Hydrogel nanoparticles and assemblies for bioapplications
Gaulding, Jeffrey Clinton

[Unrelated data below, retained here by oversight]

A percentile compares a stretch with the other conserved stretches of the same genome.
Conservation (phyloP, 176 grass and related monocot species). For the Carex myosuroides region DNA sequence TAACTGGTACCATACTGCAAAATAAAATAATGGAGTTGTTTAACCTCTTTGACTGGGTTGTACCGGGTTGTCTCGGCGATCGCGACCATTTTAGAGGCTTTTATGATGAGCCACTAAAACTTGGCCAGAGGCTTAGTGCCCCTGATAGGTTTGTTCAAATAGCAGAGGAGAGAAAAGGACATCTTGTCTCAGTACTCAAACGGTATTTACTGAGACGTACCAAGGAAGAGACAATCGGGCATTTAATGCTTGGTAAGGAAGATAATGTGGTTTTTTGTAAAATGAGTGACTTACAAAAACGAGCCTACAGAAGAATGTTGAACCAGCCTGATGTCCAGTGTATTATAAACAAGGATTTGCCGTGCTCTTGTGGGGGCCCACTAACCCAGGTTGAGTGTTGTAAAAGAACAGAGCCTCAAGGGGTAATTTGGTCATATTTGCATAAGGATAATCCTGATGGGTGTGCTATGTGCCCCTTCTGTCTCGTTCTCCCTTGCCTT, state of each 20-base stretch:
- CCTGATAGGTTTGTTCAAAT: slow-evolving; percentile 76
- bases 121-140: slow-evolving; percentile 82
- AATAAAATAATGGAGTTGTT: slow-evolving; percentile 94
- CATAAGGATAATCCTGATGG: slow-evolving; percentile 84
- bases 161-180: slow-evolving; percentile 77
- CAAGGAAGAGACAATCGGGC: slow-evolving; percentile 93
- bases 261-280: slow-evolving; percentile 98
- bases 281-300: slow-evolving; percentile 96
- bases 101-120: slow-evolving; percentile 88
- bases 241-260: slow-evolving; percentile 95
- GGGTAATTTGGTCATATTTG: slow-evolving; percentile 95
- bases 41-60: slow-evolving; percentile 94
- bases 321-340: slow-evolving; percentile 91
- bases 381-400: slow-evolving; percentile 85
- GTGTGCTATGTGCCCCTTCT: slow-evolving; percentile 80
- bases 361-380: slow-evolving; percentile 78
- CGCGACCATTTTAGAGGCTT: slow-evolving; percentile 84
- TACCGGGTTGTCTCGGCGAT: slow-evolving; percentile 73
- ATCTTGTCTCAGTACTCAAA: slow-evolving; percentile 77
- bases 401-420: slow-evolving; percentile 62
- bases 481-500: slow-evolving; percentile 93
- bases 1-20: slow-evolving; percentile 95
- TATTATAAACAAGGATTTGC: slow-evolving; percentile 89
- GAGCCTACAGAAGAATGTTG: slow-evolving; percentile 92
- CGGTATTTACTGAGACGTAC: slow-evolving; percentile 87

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Hydrogels are cross-linked networks of highly hydrophilic polymer chains. When reduced to colloidal dimensions, particles of this sort are termed “microgels�? and both discrete particles and ensembles have intriguing properties. Microgels can be made to be susceptible to numerous environmental stimuli, such as temperature and pH. The resultant changes in the network hydration lead to characteristic swelling responses which can have great impact on properties of the gel network such as the porosity, hydrophilicity, stiffness, or particle-particle packing. The multitude of responsive stimuli; the architectural versatility of discrete particles; and the variety of particle ensembles have made the study of microgels and their assemblies a very rich field. Primarily due to their physiological softness and the aforementioned versatility, responsive microgels are of great interest as a material to address the daunting challenges facing the next generation of healthcare. This dissertation describes investigations into hydrogel nanoparticles and assemblies thereof, with the goals of expanding their utility in applications such as drug delivery and non-fouling interfaces through the development of novel materials to both extend their synthetic versatility and to probe their underlying properties. Physiologically-relevant degradable cross-linking within microgels is studied, though the incorporation of hydrolytically degradable or reduction-responsive cross-links. More complex structures are demonstrated for both types of cross-linking as synthetic and architectural control enables additional functional microgel designs. Microgel assemblies, particularly thin films, have been demonstrated to have numerous desirable properties for biological applications, such as reduced cell attachment, drug delivery, and self-healing capabilities. This dissertation includes additional fundamental studies of microgel films, both in their synthesis, such as methods for depositing films onto colloidal substrates, and in their application, as investigations into the origins and critical factors for self-healing films. Further, the cell-resistant properties of microgel multilayers are studied and evidence suggests that the viscoelastic or mobile character of the films is likely the main factor that directs cell adhesion. The work in this dissertation serves to both expand our toolset with regard to the functional synthesis of microgels and assemblies and to improve our fundamental understanding of phenomena of interest for a variety of potential applications. Both of these should serve to allow the enormous potential of hydrogel nanoparticles and their assemblies to be more efficiently tapped for a wide range of applications in the field of biomaterials.